Frequently Asked Questions on Walkers


What are the uses of basic walkers (Without Wheels)?

Basic walkers are the most common type of walkers, and are available in heavy duty (bariatric) and pediatric styles. A basic walker has no wheels and therefore are more stable than wheeled walkers. These walkers are best used on indoors.

Who can use wheeled walkers?

Wheeled walkers are appropriate for those who require a little extra support for walking. These walkers can have two-or four wheels as per the user’s requirement.

How to choose the best mobility aid?

The decision of which type of walker to select requires a careful thought on the following: 

  • You should consider whether the user will be able to handle the wheels or not. Wheels and brakes need to be handled with care else it can lead to imbalances resulting in patient falls. 
  • Depending upon the users height, weight and lifting capability you must select a model that is easy to handle and suits the built of the user. 
  • The walker should be lightweight as there will be times that you need to lift or shift the walker away from uneven surfaces.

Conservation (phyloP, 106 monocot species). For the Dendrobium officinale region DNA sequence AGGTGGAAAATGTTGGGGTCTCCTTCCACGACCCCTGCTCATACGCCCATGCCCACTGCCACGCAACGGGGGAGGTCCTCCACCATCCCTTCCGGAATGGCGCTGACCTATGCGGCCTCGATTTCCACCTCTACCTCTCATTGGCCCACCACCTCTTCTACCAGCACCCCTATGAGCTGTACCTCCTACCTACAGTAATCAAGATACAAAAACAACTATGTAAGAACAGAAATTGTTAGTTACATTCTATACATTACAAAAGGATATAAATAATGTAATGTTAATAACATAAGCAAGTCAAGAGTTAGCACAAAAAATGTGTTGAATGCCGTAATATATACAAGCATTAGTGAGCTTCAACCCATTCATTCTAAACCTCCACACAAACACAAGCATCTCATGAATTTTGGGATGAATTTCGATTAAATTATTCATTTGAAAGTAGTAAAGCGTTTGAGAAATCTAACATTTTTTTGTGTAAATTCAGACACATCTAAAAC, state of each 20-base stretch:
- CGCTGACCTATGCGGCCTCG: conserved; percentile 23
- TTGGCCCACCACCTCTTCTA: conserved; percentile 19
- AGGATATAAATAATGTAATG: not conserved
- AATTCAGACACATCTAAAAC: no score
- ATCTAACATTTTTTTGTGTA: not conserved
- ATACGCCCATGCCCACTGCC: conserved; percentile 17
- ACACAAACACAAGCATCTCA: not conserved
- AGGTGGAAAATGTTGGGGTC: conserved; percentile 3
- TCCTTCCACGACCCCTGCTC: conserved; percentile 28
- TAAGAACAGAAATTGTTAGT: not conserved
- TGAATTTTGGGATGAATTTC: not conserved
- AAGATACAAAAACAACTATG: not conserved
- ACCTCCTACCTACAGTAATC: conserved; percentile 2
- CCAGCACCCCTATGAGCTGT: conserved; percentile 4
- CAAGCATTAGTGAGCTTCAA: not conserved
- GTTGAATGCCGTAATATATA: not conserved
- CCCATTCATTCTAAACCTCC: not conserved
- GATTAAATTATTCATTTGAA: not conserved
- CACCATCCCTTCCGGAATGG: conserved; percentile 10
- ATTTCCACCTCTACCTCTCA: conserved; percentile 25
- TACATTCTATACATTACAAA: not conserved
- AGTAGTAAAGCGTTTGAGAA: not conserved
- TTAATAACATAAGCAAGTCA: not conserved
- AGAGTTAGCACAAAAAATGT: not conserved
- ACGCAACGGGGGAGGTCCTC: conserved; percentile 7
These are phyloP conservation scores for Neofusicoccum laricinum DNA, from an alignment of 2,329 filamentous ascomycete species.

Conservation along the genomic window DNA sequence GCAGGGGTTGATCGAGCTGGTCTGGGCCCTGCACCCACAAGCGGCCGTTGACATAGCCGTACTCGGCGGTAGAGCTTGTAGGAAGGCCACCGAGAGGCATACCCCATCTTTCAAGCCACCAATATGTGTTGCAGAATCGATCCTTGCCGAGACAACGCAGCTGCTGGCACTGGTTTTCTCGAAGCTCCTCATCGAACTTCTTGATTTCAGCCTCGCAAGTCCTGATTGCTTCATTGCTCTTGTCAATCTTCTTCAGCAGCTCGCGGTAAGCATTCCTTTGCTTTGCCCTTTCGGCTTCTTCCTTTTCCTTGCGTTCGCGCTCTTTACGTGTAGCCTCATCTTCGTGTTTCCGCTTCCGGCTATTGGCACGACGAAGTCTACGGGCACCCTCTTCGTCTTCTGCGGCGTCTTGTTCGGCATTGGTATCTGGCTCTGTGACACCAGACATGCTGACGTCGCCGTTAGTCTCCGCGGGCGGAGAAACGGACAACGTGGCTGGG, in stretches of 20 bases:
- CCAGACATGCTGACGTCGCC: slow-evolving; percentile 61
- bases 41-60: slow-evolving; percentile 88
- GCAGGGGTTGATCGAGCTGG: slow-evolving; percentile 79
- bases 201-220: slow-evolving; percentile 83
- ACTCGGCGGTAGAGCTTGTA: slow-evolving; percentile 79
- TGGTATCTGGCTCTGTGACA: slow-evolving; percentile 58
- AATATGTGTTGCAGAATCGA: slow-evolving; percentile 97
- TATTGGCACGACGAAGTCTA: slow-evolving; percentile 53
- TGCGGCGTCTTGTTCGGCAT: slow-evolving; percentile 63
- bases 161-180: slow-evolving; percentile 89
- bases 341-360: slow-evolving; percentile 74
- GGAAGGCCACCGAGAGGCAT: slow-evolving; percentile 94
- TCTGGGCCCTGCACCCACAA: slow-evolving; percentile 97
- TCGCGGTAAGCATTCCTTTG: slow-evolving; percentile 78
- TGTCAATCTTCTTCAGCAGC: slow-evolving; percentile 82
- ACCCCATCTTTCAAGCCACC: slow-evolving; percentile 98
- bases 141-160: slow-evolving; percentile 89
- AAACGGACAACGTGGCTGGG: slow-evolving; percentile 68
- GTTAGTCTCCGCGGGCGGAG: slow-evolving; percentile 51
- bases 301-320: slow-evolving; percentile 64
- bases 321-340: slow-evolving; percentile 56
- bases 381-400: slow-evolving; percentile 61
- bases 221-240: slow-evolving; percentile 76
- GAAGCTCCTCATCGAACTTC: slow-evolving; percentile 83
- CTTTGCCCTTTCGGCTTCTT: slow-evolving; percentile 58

• You must choose a walker that is fold-able if you are a frequent traveller. 
  • Users who get tired frequently must select walkers with a seat.
What are the types of walkers available?

Types of walkers include:

  • Seated Walker
  • Posture Control Walker
  • Folding Walker
  • Bariatric Walker
  • Dual Release Walker
  • Hemi Walker
  • Knee walker
  • Support Walker
  • Single Release walker
  • Speciality Walker
  • Two-Button Release Walker
  • Beach Walker
  • Stair Climbing Walker
How are walkers with Seat beneficial?

For those patients who get tired very easily and frequently walker with seats are very useful. A seat is added for the user convenience. In some models the seat is foldable so as to provide proper room for users to walk.

What benefits do high forearm walkers provide?

Also popularly called ''gutter frames'' feature forearm troughs or gutters that allow users to bear weight through their forearms rather than hands. Thus gutter frames are helpful if the user has arthritis in the hands or have broken your hand or wrist. The troughs and handgrips can be adjusted to find the most suitable and comfortable position. Alternatively, some walkers have a platform rather than individual gutter rests on which to rest the forearms and a vertical handgrip. High or forearm walkers may be wheeled or non-wheeled.